Although Prius hybrids and Tesla sedans are thick on the ground in many well-off neighborhoods, alternative fuel vehicles still account for just about 5 percent of all cars in the U.S. Their wider adoption is often a matter of price. Hybrids, for example, cost almost a fifth more than conventional cars. Drivers might make a lot of that cost up in gas savings, but when oil prices are cheap – like they are now – the math gets more complicated.
But GE Global Research partnered with Amphenol Advanced Sensors, Ford Motor Company and the University of Michigan to build more efficient batteries and take some of the cost out. The Advanced Research Project Agency-Energy (ARPA-E) is sponsoring the project.
Battery packs used in automobiles are actually made up of bundles of smaller batteries called cells. Batteries inside hybrid cars typically hold 76 cells, which use lithium-ion technology to store electricity. The goal of the partnership is to shrink the battery size to 60 cells and shave production expenses by 15 percent, all while maintaining long-term reliability and life.
Getting the same amount of energy out of a smaller battery could lead to more efficient hybrids, and also hybrid trucks and SUVs. There are some secondary benefits, too. Removing cells lowers weight, which helps overall fuel economy. Smaller packs also mean you can put it in different places, giving carmakers new design options.
“Researchers are constantly looking to new materials and chemistries to improve performance,” says Aaron Knobloch, a senior scientist at GE Global Research and the principal investigator on the project. “But we wanted to find ways, with controls and sensors, to improve performance using the cell chemistry we have today.”
The team is using a physics-based modeling approach called the digital twin to achieve its goal. It essentially creates a digital model of the operations of an asset — GE is building digital twins for wind turbines and jet engines, and also in the healthcare sector — and continually updates the performance model with feedback from actual operation conditions.
Lithium-ion batteries have been around since the ’70s, but scientists are still learning about of the chemical reactions and cell physics that take place when a battery charges and discharges.
Car batteries always include very basic sensors that measure things like temperature, current and voltage. But GE has developed new measurements that, along with new physics-based models from the University of Michigan, allow the digital twin to track the complex electrochemical changes and mechanical and thermal behavior of the cell.
The digital twin has already helped the group get a more in-depth look into what is happening to the battery during different driving conditions. For example, batteries actually swell and contract depending on how much charge they’re holding. Dr. Knobloch’s team has been able to find a correlation between the amount of expansion and the state of charge. This helps them get a better understanding of the amount of power available at any given time.
“By knowing the state of charge more accurately, we know how much juice is in the battery,” Dr. Knobloch says. “That’s valuable because you can then operate the battery more aggressively. It also allows us to reduce the size of the battery because you’re using more of the total battery capacity.”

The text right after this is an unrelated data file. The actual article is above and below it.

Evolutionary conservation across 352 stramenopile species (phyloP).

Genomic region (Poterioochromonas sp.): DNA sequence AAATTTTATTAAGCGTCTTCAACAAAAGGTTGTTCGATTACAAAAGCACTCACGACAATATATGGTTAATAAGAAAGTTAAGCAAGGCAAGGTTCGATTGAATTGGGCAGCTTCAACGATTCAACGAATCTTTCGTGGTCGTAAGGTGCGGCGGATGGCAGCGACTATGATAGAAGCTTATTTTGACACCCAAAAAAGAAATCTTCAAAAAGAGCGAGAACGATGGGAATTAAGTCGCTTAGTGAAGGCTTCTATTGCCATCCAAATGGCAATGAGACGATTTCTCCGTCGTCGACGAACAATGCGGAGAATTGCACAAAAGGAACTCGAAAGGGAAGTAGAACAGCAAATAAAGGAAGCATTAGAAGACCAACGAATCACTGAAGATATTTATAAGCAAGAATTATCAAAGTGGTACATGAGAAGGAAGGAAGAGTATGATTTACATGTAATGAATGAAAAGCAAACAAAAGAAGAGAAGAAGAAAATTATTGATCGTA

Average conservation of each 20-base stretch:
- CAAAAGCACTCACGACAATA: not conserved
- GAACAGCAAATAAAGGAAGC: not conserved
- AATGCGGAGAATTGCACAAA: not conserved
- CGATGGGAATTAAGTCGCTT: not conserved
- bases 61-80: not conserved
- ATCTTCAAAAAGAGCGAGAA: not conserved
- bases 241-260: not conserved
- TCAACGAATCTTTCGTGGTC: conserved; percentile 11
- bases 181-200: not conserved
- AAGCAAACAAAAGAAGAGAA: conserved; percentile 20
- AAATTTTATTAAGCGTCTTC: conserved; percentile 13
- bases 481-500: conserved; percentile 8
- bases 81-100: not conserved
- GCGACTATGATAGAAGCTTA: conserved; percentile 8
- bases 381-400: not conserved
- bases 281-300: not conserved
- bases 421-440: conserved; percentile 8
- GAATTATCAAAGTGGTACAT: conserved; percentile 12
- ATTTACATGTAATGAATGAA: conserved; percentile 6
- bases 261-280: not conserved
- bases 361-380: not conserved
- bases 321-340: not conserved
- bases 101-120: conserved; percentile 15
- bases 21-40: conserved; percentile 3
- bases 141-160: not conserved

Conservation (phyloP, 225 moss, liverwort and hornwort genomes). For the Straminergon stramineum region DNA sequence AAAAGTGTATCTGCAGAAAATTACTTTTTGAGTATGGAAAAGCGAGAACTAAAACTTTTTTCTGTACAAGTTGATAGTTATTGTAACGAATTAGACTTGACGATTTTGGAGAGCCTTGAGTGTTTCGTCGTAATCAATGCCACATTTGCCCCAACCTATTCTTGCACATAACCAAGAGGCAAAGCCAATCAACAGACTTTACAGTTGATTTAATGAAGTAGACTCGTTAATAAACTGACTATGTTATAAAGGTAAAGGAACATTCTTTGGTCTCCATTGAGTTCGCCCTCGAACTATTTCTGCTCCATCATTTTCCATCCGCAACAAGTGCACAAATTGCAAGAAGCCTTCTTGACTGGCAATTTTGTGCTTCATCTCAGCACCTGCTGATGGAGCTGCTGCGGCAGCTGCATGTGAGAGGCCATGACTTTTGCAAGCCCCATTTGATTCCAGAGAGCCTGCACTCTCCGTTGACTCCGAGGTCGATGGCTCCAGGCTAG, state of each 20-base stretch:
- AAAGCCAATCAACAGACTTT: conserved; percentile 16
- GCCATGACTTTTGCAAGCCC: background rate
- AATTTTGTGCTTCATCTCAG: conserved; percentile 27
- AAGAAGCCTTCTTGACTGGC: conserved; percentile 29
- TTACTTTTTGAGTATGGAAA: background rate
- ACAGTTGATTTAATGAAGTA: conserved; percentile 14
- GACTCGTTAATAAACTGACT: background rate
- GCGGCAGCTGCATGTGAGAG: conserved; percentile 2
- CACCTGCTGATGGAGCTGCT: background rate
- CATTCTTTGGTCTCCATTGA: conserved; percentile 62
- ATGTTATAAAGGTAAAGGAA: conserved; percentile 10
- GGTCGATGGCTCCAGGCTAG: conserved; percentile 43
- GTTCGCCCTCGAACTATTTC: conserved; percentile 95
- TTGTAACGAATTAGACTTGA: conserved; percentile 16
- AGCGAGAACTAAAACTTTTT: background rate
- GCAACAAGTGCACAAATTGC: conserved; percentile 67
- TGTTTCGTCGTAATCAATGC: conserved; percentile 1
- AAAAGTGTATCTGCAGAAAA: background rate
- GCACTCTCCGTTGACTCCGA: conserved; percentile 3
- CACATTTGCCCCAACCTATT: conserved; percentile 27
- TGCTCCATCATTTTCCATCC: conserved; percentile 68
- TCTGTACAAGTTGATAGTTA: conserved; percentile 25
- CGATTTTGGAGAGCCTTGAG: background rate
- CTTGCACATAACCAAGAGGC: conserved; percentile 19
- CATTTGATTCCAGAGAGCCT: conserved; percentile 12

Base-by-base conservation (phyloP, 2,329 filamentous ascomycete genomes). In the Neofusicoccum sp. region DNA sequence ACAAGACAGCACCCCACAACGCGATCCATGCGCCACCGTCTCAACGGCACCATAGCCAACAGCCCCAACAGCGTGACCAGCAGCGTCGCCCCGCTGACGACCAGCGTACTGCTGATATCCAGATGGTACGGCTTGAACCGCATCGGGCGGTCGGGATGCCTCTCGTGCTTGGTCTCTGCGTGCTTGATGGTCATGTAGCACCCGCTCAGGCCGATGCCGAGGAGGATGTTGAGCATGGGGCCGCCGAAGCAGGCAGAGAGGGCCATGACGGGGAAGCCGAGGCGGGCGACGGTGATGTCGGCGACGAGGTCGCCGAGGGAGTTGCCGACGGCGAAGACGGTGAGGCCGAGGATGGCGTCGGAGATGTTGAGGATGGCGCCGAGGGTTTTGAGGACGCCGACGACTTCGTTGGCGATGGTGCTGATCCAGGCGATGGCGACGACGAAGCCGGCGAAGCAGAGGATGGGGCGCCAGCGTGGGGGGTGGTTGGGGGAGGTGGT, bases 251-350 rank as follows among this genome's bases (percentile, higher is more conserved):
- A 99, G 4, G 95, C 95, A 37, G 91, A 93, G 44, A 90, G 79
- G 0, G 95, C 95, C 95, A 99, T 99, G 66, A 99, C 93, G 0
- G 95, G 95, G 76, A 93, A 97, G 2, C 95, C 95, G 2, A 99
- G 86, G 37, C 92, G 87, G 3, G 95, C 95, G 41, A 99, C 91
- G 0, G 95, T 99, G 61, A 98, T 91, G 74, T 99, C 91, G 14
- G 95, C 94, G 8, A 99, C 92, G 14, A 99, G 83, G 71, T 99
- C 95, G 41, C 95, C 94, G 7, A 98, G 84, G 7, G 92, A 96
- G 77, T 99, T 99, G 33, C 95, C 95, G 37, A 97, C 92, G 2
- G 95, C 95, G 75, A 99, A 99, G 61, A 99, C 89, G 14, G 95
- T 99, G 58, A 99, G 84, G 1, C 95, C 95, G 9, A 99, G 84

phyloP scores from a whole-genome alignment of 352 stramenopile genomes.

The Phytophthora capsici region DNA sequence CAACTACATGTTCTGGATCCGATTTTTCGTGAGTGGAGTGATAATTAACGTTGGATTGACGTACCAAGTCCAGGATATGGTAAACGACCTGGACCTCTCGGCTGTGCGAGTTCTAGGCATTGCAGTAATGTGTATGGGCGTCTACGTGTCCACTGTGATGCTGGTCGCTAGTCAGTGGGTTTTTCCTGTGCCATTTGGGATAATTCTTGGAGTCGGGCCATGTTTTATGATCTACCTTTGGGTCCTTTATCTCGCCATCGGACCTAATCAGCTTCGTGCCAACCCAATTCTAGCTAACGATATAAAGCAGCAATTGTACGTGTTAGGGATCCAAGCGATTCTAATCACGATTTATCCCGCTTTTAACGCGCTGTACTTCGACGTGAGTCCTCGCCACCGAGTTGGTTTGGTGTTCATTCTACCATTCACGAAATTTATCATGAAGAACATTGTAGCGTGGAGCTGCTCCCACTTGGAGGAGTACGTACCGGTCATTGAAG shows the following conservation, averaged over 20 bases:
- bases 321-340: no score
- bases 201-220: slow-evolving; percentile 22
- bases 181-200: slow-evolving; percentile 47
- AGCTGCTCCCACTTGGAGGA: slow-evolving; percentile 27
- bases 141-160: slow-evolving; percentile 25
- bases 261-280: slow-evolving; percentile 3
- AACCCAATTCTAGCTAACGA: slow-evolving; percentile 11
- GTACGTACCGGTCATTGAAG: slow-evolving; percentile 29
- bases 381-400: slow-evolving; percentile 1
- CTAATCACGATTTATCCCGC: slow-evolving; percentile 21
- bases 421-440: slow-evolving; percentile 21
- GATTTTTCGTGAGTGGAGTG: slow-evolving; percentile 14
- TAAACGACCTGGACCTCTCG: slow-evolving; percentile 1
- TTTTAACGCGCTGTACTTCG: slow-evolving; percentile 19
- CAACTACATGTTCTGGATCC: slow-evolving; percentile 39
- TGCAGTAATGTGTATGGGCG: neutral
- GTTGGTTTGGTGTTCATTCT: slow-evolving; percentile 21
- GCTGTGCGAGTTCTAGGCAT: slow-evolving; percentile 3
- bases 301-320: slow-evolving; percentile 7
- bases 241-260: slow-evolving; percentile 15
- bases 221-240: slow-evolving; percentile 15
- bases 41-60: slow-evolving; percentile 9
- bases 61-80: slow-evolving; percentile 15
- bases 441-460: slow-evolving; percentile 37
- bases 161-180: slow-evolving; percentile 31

The team has been at this for three years and expects to have final results later this year. They have been testing their digital insights using an actual battery pack from a 2014 Ford Fusion Hybrid located at Ford Motor Company in Dearborn, Michigan. This pack is fitted with GE sensors and runs University of Michigan models and control algorithms. The team compares the results from this pack with a regular Ford pack to quantify the benefits of the sensors, models and algorithms.
The packs are inside what is basically a huge oven, where the temperature can be controlled to approximate the seasons, such as going down to minus 5 degrees Celsius in the “winter.” The batteries are hooked to a battery cycler, which simulates different power demands and driving conditions, like city versus highway driving. “We have been able to show with our models and sensors the ability to drive the batteries harder in these conditions,” Dr. Knobloch says. “Cells heat as you operate them and getting them warmer sooner improves the performance of the battery pack and consequently the car for the driver.”
The research is specifically focused on lithium-ion batteries for hybrid vehicles, but Dr. Knobloch believes the monitoring technology is cell agnostic and could be used with other cell chemistries.
“What’s interesting about this project is we’re using new data to inform our models,” Dr. Knobloch says. “That’s really where the digital twin technology is going to go in the future — to tell us what are the key measurements we need and how we can make our models better by asking the right questions and having the right information.”
(Top image: A view of the car battery under its hood. As part of the ARPA-E program, GE scientists attached thin film sensors to different parts of the battery to create a digital profile or “Twin” of the battery itself. The insights gained from the “Twin” have enabled them to reduce the size of the battery by 16 cells and shave the cost by 15 percent.)